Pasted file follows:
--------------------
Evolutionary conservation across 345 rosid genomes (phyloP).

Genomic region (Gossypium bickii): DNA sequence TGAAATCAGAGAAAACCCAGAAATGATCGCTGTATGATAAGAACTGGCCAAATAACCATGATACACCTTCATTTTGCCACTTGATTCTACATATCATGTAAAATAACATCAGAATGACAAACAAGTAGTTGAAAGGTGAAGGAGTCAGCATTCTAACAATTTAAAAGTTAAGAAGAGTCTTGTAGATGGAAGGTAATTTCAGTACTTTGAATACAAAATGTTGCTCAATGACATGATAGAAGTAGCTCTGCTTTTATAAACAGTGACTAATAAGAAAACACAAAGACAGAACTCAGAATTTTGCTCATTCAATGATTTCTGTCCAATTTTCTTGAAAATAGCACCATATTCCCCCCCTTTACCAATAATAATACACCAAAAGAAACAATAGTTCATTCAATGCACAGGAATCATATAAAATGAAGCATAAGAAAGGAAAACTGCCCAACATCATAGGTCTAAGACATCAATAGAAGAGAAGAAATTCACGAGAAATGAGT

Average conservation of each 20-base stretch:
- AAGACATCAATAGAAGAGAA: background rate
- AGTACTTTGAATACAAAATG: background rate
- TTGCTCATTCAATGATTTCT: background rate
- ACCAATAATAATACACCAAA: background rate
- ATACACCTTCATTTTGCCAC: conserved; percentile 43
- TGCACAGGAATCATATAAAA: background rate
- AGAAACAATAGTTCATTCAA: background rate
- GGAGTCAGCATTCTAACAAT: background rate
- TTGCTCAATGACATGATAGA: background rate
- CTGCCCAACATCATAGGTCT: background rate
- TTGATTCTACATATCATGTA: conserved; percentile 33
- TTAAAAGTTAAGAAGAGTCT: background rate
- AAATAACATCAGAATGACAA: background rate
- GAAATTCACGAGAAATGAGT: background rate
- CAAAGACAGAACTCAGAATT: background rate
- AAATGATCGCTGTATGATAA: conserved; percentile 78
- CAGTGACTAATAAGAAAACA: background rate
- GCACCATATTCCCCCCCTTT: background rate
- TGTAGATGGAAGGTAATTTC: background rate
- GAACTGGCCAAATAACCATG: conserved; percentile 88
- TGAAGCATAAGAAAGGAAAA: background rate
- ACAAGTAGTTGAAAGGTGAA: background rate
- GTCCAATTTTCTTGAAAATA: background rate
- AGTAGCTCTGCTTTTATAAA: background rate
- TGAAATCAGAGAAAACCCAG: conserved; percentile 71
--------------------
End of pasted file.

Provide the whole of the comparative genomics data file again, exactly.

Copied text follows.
Evolutionary conservation across 345 rosid genomes (phyloP).

Genomic region (Gossypium bickii): DNA sequence TGAAATCAGAGAAAACCCAGAAATGATCGCTGTATGATAAGAACTGGCCAAATAACCATGATACACCTTCATTTTGCCACTTGATTCTACATATCATGTAAAATAACATCAGAATGACAAACAAGTAGTTGAAAGGTGAAGGAGTCAGCATTCTAACAATTTAAAAGTTAAGAAGAGTCTTGTAGATGGAAGGTAATTTCAGTACTTTGAATACAAAATGTTGCTCAATGACATGATAGAAGTAGCTCTGCTTTTATAAACAGTGACTAATAAGAAAACACAAAGACAGAACTCAGAATTTTGCTCATTCAATGATTTCTGTCCAATTTTCTTGAAAATAGCACCATATTCCCCCCCTTTACCAATAATAATACACCAAAAGAAACAATAGTTCATTCAATGCACAGGAATCATATAAAATGAAGCATAAGAAAGGAAAACTGCCCAACATCATAGGTCTAAGACATCAATAGAAGAGAAGAAATTCACGAGAAATGAGT

Average conservation of each 20-base stretch:
- AAGACATCAATAGAAGAGAA: background rate
- AGTACTTTGAATACAAAATG: background rate
- TTGCTCATTCAATGATTTCT: background rate
- ACCAATAATAATACACCAAA: background rate
- ATACACCTTCATTTTGCCAC: conserved; percentile 43
- TGCACAGGAATCATATAAAA: background rate
- AGAAACAATAGTTCATTCAA: background rate
- GGAGTCAGCATTCTAACAAT: background rate
- TTGCTCAATGACATGATAGA: background rate
- CTGCCCAACATCATAGGTCT: background rate
- TTGATTCTACATATCATGTA: conserved; percentile 33
- TTAAAAGTTAAGAAGAGTCT: background rate
- AAATAACATCAGAATGACAA: background rate
- GAAATTCACGAGAAATGAGT: background rate
- CAAAGACAGAACTCAGAATT: background rate
- AAATGATCGCTGTATGATAA: conserved; percentile 78
- CAGTGACTAATAAGAAAACA: background rate
- GCACCATATTCCCCCCCTTT: background rate
- TGTAGATGGAAGGTAATTTC: background rate
- GAACTGGCCAAATAACCATG: conserved; percentile 88
- TGAAGCATAAGAAAGGAAAA: background rate
- ACAAGTAGTTGAAAGGTGAA: background rate
- GTCCAATTTTCTTGAAAATA: background rate
- AGTAGCTCTGCTTTTATAAA: background rate
- TGAAATCAGAGAAAACCCAG: conserved; percentile 71